SADTU aligned to the principles of the Freedom Charter of 1955, which called for the “opening up of the doors of learning and culture for all”. In 1990, Randall Van Heever became the first General Secretary of SADTU, and Thulas Nxesi was his assistant General Secretary. In 1995, Thulas Nxesi became the General Secretary, and he held the position until 2009. William Mothipa Madisha served as the president from 1996 to 2008.

SADTU’s main objectives include fighting for members’ remuneration and improved working conditions for school-teachers (now called educators), representing and promoting the professional aspirations of teachers, playing a leading role in the struggle for education transformation, to deliver free and equal quality education for all learners, as well as participating in the struggle to deepen the National Democratic Revolution (NDR) and that socialism should be well understood in the context of the character of SADTU. The NDR meant that liberate Africans and particularly Blacks since they had suffered national oppression and class exploitation, but create non-racial, non-sexist, democratic, united and prosperous nation.

In 2004, 320 000 SADTU members, joined the public service workers strike that took place across the country. The strike was over wages. Public servants did not want a two-year freeze on real wages for 2005 to 2006. It was the biggest strike action in South African history to date. In 2010, teachers went on strike again, where they demanded a salary increase of 8.6%, a housing allowance of R1 000 and an equalisation of subsidies for medical aid.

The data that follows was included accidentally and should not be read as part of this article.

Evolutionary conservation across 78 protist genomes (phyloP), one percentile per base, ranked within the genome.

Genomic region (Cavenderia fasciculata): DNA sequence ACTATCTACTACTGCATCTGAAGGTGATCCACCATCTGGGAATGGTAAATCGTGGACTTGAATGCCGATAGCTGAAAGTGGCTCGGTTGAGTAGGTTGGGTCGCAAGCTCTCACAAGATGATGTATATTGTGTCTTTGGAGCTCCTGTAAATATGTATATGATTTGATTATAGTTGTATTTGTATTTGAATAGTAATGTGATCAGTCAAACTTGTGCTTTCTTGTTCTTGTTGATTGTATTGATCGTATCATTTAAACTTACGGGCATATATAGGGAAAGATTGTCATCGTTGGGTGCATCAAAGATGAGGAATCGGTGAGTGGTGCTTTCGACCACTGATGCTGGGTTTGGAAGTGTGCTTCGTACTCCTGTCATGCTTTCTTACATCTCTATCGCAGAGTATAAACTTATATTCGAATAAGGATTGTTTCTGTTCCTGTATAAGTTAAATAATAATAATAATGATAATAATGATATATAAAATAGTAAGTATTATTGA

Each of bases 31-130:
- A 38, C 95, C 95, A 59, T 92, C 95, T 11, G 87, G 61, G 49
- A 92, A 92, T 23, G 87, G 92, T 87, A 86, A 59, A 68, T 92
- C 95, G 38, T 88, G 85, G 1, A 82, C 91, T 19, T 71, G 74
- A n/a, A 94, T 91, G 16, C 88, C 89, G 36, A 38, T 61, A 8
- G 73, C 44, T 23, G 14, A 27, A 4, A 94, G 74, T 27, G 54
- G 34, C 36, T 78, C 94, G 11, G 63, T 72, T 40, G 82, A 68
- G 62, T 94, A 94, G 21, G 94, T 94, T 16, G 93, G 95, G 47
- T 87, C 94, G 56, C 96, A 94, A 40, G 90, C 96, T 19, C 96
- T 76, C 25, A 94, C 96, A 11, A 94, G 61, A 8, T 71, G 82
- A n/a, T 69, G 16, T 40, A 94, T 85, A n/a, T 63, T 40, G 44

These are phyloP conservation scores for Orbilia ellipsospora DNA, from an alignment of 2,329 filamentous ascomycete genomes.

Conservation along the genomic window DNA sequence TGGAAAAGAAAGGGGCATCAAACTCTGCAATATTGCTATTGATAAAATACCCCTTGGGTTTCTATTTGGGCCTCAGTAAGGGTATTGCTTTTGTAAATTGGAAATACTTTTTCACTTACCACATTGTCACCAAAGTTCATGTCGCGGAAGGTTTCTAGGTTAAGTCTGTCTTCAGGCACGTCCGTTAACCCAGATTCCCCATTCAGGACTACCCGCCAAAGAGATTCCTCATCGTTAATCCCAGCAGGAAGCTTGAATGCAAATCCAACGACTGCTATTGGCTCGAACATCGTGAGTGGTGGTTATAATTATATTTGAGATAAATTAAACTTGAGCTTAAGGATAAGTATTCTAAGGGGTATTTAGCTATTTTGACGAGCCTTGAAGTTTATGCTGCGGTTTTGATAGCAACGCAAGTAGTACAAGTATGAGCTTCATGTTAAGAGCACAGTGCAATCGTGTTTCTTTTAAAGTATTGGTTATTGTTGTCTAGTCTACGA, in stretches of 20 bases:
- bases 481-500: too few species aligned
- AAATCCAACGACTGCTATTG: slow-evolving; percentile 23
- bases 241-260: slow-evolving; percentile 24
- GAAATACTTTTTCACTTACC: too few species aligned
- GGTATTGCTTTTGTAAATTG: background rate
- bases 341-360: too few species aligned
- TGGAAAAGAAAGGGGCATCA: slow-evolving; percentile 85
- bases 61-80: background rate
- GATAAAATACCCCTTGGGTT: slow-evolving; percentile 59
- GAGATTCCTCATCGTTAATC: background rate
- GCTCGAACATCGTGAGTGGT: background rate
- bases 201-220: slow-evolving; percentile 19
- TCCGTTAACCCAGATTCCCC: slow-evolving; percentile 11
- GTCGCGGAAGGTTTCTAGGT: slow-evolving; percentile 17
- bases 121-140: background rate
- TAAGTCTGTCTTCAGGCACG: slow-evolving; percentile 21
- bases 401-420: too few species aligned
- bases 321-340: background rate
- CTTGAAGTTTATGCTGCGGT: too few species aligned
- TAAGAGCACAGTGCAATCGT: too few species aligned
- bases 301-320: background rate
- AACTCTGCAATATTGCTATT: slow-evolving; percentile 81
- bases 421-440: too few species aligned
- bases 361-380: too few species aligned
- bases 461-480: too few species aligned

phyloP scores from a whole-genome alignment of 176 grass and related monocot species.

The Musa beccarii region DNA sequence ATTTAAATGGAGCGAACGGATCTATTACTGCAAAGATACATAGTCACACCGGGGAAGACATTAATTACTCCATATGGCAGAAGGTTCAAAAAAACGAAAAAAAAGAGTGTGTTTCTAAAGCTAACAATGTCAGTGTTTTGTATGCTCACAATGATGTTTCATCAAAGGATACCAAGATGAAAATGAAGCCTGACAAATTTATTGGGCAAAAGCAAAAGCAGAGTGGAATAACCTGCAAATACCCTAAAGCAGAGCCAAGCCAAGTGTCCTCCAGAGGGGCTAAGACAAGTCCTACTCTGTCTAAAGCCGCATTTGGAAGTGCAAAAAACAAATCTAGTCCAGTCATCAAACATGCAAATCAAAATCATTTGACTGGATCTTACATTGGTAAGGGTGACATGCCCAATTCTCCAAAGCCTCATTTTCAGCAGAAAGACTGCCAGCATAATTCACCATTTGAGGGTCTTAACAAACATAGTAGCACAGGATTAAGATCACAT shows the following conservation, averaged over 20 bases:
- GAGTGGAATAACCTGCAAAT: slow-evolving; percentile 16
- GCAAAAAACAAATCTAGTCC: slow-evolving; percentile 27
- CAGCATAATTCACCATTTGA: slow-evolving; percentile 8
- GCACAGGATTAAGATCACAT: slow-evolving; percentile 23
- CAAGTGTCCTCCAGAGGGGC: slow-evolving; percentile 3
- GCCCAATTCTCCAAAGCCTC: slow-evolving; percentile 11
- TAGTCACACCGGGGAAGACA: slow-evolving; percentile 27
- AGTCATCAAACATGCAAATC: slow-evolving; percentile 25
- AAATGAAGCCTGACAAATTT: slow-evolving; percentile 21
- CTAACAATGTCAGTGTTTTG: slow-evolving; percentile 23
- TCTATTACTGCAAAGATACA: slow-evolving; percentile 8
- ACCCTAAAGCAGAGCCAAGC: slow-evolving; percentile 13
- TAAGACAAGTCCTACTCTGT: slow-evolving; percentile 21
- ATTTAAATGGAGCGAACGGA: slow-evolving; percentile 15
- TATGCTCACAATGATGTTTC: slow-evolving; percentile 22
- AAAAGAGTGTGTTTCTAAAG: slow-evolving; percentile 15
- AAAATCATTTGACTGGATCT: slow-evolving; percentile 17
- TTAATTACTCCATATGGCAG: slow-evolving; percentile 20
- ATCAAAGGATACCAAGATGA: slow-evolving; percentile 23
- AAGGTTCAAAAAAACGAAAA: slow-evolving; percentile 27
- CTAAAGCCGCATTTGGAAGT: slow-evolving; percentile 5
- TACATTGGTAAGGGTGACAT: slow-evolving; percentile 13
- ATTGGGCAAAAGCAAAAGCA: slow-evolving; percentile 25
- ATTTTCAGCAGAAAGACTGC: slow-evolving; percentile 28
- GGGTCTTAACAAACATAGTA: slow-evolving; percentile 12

The non-racial SADTU which represents nearly two-thirds of school teachers in South Africa is one of the founding partners of the Joint Education Trust, established in 1992 by leaders from South Africa’s corporate World, political parties, trade unions and representative organisations of Black business. JET Education Services is an independent, non-profit organisation that works with government, the private sector, international development agencies and education institutions to improve the quality of education and the relationship between education and skills development.

JET had supported in-service training for nearly 35 000 teachers, resulting in an improvement in the quality of education for nearly 2.5 million learners across South Africa, from pre-school to adult education classes and from rural, farm and urban schools. SADTU is also a member of Education International (EI), the global union federation of organisations representing 30 million teachers and other education workers through 394 member organisations in 171 countries and territories.